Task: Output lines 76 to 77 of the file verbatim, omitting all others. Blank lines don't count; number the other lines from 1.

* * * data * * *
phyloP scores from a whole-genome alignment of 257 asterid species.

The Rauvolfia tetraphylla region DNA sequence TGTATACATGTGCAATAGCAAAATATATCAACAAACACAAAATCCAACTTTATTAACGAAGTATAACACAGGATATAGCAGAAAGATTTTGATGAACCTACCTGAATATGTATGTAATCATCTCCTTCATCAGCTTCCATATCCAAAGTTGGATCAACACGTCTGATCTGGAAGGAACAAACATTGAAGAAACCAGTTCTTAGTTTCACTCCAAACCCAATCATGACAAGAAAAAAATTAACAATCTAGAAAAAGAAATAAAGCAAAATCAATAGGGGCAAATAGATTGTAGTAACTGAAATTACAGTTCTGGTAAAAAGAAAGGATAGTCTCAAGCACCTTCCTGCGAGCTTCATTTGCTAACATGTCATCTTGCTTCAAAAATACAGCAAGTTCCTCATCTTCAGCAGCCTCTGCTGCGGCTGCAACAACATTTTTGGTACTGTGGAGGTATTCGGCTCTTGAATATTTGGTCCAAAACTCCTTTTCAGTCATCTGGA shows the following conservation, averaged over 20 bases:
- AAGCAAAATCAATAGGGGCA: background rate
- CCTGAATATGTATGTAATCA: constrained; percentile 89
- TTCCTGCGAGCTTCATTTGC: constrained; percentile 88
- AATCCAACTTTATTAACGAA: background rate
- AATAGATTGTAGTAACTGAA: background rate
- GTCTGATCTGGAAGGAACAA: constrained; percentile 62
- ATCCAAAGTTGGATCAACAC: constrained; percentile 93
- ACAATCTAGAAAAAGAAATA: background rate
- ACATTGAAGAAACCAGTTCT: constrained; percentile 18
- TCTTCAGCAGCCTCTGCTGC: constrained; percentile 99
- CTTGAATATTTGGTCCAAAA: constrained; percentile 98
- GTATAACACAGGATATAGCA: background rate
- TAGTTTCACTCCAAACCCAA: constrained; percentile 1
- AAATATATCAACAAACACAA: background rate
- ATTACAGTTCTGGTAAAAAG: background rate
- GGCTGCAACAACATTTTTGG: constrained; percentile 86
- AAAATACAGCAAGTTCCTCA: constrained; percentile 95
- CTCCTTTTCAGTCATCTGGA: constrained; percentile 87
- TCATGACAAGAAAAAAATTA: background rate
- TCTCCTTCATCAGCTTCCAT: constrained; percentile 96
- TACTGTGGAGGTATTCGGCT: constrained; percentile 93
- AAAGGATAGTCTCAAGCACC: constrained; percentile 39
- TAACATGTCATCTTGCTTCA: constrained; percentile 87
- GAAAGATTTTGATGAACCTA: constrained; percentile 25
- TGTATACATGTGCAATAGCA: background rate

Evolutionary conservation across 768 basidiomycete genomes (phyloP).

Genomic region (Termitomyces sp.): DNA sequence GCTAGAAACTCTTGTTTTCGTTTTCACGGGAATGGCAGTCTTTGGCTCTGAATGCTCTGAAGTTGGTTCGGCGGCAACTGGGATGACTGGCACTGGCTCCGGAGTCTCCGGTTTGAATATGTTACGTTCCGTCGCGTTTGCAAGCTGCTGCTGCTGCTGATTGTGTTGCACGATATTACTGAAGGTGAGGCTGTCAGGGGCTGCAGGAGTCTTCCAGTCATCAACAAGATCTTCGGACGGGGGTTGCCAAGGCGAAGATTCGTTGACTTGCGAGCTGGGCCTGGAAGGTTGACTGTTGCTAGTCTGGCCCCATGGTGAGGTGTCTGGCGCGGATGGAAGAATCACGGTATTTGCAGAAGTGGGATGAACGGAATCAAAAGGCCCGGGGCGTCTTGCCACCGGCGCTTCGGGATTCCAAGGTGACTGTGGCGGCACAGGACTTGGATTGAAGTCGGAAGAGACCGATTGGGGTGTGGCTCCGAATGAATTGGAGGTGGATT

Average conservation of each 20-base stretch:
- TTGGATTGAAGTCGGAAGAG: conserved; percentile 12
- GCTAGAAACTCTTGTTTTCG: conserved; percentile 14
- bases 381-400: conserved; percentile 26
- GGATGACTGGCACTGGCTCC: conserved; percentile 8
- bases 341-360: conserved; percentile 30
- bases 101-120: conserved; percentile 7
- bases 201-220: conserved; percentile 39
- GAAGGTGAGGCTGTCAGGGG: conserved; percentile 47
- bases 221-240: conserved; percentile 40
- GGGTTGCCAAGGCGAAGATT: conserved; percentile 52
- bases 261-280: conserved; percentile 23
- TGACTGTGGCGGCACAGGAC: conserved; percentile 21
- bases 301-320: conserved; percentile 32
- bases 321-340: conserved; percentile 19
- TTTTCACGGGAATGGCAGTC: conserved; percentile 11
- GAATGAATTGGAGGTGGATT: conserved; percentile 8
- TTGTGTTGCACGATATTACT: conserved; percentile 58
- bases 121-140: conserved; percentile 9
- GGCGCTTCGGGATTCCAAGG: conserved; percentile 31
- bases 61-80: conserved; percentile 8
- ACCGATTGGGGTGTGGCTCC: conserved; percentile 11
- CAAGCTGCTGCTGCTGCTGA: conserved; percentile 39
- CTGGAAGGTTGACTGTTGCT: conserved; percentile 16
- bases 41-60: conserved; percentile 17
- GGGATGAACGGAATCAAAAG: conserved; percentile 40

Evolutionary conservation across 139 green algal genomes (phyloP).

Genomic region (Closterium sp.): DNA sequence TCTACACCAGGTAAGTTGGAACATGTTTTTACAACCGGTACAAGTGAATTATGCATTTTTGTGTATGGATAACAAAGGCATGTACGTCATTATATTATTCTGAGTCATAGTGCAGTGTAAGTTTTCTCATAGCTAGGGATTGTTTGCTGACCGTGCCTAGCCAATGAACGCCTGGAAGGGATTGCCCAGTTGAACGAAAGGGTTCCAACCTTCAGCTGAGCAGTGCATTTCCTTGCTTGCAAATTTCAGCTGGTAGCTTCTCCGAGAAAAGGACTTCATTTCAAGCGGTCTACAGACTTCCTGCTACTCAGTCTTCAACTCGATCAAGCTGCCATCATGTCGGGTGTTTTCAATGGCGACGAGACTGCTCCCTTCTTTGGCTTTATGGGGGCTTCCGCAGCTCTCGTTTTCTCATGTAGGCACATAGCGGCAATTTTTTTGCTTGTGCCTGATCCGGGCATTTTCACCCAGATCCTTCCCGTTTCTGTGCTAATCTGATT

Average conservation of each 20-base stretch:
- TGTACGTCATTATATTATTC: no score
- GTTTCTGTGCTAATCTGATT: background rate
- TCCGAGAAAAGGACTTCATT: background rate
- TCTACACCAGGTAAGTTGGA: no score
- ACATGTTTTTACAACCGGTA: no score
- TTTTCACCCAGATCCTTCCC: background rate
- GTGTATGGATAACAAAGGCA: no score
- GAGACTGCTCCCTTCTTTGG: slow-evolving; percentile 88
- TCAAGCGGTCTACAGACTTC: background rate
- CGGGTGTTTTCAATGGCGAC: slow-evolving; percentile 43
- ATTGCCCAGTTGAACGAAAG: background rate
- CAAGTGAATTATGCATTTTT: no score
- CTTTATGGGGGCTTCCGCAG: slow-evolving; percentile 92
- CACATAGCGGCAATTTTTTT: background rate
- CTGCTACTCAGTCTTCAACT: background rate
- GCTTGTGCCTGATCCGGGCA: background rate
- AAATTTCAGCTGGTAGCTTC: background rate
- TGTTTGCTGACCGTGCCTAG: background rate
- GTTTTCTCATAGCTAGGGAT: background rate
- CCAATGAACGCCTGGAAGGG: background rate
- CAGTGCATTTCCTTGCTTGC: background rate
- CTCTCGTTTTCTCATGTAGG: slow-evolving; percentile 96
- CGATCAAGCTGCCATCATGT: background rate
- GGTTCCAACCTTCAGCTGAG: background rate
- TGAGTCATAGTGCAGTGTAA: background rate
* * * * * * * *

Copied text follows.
- TGTTTGCTGACCGTGCCTAG: background rate
- GTTTTCTCATAGCTAGGGAT: background rate